MathOverflow is a question and answer site for professional mathematicians. Join them; it only takes a minute:

Sign up
Here's how it works:
  1. Anybody can ask a question
  2. Anybody can answer
  3. The best answers are voted up and rise to the top

Hello I'm sorry if this question is trivial but I haven't been able to find an answer. I'm trying to show that a sequence of distributions on $\mathbb{R}^n$ converges to the normal distribution by showing that the moments of the distributions converge to those of the normal distribution. Is this sufficient under appropriate assumptions? Thanks

share|cite|improve this question
up vote 1 down vote accepted

Yes, without any additional assumptions — the relevant technical conditions are satisfied because your limit distribution is normal. For sufficiency in the univariate case, see any probability textbook that covers the method of moments, for example section 30 of Billingsley's Probability and Measure. The multivariate case follows from the univariate case by the Cramér–Wold device, see for example section 29 of Billingsley.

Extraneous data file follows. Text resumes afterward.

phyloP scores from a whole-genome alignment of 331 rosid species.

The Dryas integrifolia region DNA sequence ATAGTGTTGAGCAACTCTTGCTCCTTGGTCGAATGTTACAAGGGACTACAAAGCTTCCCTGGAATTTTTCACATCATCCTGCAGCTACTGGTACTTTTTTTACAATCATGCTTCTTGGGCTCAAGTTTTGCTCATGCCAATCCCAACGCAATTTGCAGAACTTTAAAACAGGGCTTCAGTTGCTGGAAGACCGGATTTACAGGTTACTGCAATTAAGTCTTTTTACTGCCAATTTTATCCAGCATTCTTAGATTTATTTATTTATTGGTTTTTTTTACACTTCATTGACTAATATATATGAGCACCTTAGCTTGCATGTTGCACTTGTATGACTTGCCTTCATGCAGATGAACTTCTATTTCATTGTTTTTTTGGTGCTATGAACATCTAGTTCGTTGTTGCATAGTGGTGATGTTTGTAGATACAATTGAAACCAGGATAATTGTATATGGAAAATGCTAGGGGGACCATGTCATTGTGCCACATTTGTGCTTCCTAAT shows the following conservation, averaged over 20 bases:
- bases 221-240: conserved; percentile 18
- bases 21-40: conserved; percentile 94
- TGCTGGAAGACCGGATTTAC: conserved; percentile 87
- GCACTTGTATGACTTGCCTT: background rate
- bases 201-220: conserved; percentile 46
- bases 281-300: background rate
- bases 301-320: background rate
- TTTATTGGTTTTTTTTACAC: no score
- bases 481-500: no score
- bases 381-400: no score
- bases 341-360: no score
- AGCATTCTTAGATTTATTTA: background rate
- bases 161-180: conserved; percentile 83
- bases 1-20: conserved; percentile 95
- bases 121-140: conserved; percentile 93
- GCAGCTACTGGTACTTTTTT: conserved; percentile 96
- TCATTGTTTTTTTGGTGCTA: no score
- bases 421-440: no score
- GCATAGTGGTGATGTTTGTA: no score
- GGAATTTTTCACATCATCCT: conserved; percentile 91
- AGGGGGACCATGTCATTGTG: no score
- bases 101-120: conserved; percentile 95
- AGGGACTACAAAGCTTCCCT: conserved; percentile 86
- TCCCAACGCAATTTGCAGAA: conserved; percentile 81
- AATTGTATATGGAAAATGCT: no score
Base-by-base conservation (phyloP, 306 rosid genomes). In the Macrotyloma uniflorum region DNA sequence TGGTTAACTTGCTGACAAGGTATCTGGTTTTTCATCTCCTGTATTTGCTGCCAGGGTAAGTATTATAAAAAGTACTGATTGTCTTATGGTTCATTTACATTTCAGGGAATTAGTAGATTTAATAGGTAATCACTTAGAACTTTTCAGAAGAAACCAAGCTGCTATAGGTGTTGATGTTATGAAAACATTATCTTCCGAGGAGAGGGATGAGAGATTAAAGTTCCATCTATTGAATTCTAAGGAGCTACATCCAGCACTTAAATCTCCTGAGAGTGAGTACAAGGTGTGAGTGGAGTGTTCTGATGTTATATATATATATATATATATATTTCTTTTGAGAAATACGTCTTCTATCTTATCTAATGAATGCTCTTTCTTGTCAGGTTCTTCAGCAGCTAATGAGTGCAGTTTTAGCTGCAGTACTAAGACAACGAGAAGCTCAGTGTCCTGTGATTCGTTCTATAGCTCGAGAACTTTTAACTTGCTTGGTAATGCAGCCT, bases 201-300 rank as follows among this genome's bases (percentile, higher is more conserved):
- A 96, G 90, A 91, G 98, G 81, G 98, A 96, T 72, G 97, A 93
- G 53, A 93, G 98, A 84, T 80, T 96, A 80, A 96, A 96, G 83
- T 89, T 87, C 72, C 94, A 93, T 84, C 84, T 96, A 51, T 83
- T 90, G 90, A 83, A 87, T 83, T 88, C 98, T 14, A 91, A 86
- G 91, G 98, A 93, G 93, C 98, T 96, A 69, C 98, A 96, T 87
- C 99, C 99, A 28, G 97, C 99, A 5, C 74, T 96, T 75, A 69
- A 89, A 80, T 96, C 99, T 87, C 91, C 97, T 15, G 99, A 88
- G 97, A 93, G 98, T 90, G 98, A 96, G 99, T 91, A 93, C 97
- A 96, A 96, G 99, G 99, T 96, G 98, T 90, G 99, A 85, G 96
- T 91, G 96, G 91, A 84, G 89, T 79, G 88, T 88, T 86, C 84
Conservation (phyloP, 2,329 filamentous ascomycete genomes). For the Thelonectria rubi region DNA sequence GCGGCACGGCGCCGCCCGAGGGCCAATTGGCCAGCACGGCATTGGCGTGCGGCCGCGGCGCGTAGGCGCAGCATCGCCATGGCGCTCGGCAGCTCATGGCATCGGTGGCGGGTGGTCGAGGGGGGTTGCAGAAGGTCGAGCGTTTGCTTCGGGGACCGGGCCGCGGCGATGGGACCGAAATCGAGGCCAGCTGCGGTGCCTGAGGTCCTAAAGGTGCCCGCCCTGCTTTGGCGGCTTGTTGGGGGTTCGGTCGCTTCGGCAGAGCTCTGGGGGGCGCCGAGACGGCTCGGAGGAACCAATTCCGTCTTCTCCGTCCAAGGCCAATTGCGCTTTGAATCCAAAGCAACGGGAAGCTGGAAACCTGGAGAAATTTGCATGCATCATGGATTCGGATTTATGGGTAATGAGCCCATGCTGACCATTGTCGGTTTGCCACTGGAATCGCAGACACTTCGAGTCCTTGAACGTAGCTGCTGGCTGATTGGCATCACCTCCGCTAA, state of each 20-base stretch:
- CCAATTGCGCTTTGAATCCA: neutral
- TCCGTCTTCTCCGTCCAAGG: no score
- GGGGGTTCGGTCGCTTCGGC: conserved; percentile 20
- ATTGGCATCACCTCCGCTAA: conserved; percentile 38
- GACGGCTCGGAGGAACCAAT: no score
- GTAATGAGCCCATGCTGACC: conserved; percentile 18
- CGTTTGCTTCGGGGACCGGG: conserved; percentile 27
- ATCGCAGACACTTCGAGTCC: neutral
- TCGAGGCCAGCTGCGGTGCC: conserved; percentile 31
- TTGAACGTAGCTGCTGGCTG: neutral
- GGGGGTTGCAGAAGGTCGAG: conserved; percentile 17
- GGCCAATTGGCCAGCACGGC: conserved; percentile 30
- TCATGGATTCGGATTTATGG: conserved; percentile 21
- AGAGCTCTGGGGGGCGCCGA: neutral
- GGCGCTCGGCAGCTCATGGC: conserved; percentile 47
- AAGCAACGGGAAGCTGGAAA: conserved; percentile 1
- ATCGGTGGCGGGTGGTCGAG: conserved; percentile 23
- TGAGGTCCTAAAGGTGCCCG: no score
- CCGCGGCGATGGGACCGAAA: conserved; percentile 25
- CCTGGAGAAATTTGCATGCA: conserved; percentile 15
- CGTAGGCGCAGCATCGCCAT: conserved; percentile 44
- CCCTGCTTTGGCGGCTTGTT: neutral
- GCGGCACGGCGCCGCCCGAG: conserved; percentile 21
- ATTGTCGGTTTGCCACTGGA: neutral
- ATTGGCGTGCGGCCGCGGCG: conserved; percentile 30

share|cite|improve this answer
Also, as for whether the question is trivial, it's easy and well-known folklore, but it's surprisingly hard to find written down. – Mark Meckes Dec 13 '12 at 17:35
Thanks a lot! It's nice not to be working towards a dead end:-) – NA007 Dec 13 '12 at 18:51

Your Answer


By posting your answer, you agree to the privacy policy and terms of service.

Not the answer you're looking for? Browse other questions tagged or ask your own question.